Italy's Eni signs LNG deal in Mozambique
This is the first of a series of projects that could transform the poor African nation into a major energy supplier to Asia.
Developing the Coral South field, discovered in May 2012 and operated by Eni, requires building six subsea wells connected to a floating facility capable of producing about 3.4 million tonnes of liquefied natural gas (LNG) per year, Eni said.
The project would cost $8 billion and LNG exports were expected to start in 2022, Eni said.
"The Coral South Project will deliver a reliable source of energy while contributing to Mozambique's economic development," Eni chief executive Claudio Descalzi said in a statement.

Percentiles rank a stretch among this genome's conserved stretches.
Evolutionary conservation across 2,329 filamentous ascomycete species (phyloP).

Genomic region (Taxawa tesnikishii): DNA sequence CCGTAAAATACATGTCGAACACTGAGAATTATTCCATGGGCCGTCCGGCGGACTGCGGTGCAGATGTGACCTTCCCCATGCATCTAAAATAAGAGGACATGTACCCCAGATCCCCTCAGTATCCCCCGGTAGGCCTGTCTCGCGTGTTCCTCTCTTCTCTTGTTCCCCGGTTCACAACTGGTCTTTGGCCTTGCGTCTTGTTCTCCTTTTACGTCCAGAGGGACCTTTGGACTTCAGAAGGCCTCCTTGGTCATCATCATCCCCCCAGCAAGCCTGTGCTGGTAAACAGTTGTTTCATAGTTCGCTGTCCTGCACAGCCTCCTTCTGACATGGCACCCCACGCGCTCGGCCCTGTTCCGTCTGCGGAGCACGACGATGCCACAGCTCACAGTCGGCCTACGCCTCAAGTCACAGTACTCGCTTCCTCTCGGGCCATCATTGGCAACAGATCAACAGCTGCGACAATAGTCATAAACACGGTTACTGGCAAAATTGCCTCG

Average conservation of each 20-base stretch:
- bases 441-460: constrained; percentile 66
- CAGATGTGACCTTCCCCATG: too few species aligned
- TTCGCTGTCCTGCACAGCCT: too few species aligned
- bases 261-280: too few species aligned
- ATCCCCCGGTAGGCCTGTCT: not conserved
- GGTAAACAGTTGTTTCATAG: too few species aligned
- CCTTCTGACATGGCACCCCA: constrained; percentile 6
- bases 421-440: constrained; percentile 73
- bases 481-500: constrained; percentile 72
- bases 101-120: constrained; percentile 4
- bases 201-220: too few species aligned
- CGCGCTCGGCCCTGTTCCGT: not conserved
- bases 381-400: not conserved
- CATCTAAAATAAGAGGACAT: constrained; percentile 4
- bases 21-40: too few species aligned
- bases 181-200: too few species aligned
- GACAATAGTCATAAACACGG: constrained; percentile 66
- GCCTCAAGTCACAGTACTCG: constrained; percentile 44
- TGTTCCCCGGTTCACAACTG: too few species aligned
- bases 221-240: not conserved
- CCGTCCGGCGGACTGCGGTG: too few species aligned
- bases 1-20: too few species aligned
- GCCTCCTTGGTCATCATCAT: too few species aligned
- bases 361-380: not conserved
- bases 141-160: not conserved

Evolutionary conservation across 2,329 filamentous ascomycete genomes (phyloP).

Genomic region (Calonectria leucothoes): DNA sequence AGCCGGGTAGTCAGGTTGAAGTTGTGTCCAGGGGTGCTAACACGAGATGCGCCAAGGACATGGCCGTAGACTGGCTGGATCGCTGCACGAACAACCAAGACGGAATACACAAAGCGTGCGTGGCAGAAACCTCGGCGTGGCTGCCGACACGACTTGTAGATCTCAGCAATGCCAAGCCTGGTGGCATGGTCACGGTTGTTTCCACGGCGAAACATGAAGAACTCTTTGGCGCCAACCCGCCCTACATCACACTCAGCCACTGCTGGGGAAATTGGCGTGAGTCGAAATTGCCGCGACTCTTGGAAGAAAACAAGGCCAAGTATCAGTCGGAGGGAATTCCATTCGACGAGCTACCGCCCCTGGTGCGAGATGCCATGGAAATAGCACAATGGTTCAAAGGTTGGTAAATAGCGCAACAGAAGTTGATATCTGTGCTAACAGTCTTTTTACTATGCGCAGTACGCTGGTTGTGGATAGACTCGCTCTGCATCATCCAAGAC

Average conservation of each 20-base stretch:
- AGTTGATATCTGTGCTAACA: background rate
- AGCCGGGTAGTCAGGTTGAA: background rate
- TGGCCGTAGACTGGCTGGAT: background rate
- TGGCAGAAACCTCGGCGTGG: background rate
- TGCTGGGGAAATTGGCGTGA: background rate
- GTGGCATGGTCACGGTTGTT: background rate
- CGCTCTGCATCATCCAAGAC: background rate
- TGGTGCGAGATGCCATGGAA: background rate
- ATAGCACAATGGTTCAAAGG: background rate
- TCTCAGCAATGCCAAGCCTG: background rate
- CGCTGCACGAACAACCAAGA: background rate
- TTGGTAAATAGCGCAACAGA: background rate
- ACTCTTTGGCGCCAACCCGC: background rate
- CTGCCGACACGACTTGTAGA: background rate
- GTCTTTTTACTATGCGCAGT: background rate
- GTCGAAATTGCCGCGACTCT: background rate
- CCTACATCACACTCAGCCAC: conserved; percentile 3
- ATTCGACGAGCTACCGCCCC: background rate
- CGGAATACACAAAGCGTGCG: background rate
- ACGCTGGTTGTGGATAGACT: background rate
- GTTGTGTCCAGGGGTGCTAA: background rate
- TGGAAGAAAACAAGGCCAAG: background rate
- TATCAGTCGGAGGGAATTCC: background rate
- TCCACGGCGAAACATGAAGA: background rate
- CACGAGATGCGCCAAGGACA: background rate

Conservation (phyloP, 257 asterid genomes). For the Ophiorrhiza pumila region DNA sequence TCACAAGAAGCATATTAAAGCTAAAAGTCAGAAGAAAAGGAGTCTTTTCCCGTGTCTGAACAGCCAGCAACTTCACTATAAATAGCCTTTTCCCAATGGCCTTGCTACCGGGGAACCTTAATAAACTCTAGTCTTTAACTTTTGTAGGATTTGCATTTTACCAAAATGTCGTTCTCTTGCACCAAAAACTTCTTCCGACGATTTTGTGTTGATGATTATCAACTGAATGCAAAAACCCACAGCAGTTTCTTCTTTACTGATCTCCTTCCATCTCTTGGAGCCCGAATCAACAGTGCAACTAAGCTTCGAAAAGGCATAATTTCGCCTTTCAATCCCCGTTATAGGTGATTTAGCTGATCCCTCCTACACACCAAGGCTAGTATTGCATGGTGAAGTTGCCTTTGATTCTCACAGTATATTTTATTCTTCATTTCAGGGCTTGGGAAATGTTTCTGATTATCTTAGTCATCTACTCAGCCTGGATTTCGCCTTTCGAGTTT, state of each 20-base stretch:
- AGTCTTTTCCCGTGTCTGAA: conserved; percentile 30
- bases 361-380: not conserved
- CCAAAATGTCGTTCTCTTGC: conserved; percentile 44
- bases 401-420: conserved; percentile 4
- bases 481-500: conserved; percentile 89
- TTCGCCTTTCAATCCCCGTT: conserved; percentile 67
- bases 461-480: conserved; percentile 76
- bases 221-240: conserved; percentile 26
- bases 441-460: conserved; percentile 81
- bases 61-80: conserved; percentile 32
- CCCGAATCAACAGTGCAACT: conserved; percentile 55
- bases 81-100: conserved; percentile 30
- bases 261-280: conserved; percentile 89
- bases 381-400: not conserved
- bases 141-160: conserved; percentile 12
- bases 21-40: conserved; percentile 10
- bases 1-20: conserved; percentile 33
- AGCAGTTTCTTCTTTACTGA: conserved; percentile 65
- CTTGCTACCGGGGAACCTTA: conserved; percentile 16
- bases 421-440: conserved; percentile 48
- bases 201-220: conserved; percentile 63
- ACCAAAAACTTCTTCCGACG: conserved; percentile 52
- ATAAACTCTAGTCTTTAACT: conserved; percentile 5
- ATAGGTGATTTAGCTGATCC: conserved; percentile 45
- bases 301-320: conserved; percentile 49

The Coral South field contains about 450 billion cubic metres, or 16 trillion cubic feet (tcf) of gas.
The field lies in the Rovuma Basin, with estimated reserves of about 85 tcf, enough to supply Germany, Britain, France and Italy for nearly two decades.
Mozambican authorities approved the project's development plan in February 2016 and in October Eni signed a 20-year deal to supply BP with LNG from the project.
Mozambique, which lies on Africa's eastern seaboard, is well placed to supply growing Asian economies with gas, analysts say.
The floating LNG platform will be built in South Korea by a consortium led by Samsung Heavy. The group includes France’s Technip and Japan’s JGC.
Partners in the field development include China National Petroleum Co (CNPC), Korea Gas Corp (Kogas) and Mozambique's state-run Empresa Nacional de Hidrocarbonetos (ENH). ■